World’s water supplies at risk, UN says

Surging population growth, climate change, reckless irrigation and chronic waste are placing the world’s water supplies at threat, a landmark UN report said on Thursday. Compiled by 24 UN agencies, the 348-page document gave a grim assessment of the state of the planet’s freshwater, especially in developing countries, and described the outlook for coming generations as deeply worrying.

Water is part of the complex web of factors that determine prosperity and stability, it said.

Lack of access to water helps drive poverty and deprivation and breeds the potential for unrest and conflict, it warned.

“Water is linked to the crises of climate change, energy and food supplies and prices, and troubled financial markets,” the third World Water Development Report said.

“Unless their links with water are addressed and water crises around the world are resolved, these other crises may intensify and local water crises may worsen, converging into a global water crisis and leading to political insecurity at various levels.”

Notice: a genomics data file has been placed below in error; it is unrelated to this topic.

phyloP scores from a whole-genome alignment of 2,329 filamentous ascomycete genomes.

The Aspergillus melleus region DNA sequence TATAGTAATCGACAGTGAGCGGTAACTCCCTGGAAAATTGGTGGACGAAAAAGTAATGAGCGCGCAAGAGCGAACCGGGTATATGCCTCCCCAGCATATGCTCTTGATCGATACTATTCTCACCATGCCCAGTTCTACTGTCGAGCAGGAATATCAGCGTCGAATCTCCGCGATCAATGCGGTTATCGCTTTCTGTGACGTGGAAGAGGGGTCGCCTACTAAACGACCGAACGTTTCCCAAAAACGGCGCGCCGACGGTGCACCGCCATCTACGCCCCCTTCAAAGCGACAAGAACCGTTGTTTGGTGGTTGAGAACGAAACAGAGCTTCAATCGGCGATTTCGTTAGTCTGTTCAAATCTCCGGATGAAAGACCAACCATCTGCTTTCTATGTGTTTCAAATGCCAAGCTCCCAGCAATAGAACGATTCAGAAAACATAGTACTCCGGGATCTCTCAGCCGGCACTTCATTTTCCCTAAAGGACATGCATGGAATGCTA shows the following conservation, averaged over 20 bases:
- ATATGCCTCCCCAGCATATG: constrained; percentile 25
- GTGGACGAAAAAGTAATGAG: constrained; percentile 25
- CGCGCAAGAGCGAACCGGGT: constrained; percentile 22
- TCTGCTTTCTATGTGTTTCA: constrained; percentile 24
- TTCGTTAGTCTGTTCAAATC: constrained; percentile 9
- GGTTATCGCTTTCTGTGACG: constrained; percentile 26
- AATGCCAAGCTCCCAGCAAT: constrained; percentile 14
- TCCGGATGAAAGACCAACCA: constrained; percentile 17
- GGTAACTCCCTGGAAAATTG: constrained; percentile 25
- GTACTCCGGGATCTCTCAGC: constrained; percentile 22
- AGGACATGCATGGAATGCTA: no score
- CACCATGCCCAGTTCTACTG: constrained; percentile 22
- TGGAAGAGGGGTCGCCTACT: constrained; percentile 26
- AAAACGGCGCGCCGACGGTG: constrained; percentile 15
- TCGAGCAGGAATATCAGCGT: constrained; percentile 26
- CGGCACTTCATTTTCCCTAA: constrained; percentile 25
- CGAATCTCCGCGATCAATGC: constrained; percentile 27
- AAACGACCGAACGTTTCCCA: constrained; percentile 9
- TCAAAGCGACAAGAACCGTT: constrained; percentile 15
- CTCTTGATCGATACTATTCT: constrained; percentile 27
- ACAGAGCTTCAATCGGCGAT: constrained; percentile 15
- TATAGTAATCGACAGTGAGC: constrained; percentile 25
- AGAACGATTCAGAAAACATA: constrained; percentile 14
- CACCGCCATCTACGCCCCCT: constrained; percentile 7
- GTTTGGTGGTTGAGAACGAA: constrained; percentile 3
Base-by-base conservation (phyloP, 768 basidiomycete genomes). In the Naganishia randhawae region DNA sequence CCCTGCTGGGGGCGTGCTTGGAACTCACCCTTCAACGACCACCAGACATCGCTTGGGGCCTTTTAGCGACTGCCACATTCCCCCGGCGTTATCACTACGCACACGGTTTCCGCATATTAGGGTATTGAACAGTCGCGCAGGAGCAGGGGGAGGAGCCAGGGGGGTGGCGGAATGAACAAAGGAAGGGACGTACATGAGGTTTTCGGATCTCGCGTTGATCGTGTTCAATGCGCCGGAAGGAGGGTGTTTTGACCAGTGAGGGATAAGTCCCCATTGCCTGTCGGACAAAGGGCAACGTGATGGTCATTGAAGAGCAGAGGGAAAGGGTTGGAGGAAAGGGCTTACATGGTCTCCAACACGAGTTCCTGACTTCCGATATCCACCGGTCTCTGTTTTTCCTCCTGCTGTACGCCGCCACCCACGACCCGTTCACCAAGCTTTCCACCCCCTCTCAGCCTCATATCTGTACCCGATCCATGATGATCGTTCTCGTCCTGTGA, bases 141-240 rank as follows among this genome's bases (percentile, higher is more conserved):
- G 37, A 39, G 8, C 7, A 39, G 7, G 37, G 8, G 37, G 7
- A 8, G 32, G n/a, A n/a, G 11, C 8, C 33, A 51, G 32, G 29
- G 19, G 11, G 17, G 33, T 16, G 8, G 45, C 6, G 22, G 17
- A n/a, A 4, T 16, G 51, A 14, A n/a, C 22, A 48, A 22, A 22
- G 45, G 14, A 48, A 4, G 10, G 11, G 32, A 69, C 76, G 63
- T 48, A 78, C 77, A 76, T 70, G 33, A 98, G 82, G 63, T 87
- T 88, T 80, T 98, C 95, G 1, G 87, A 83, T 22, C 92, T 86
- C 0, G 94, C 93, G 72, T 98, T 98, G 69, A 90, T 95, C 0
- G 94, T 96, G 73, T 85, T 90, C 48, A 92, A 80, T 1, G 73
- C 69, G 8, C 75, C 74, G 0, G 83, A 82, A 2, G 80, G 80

The report pointed to a double squeeze on fresh water.

On one side was human impact. There were six billion humans in 2000, a tally that has already risen to 6.5 billion and could scale nine billion by 2050.

Population growth, especially in cities in poor countries, is driving explosive demand for water, prompting rivers in thirsty countries to be tapped for nearly every drop and driving governments to pump out so-called fossil water, the report said.

These are aquifers that are hundreds of thousands of years old and whose extraction is not being replenished by rainfall. Mining them for water today means depriving future generations of liquid treasure.


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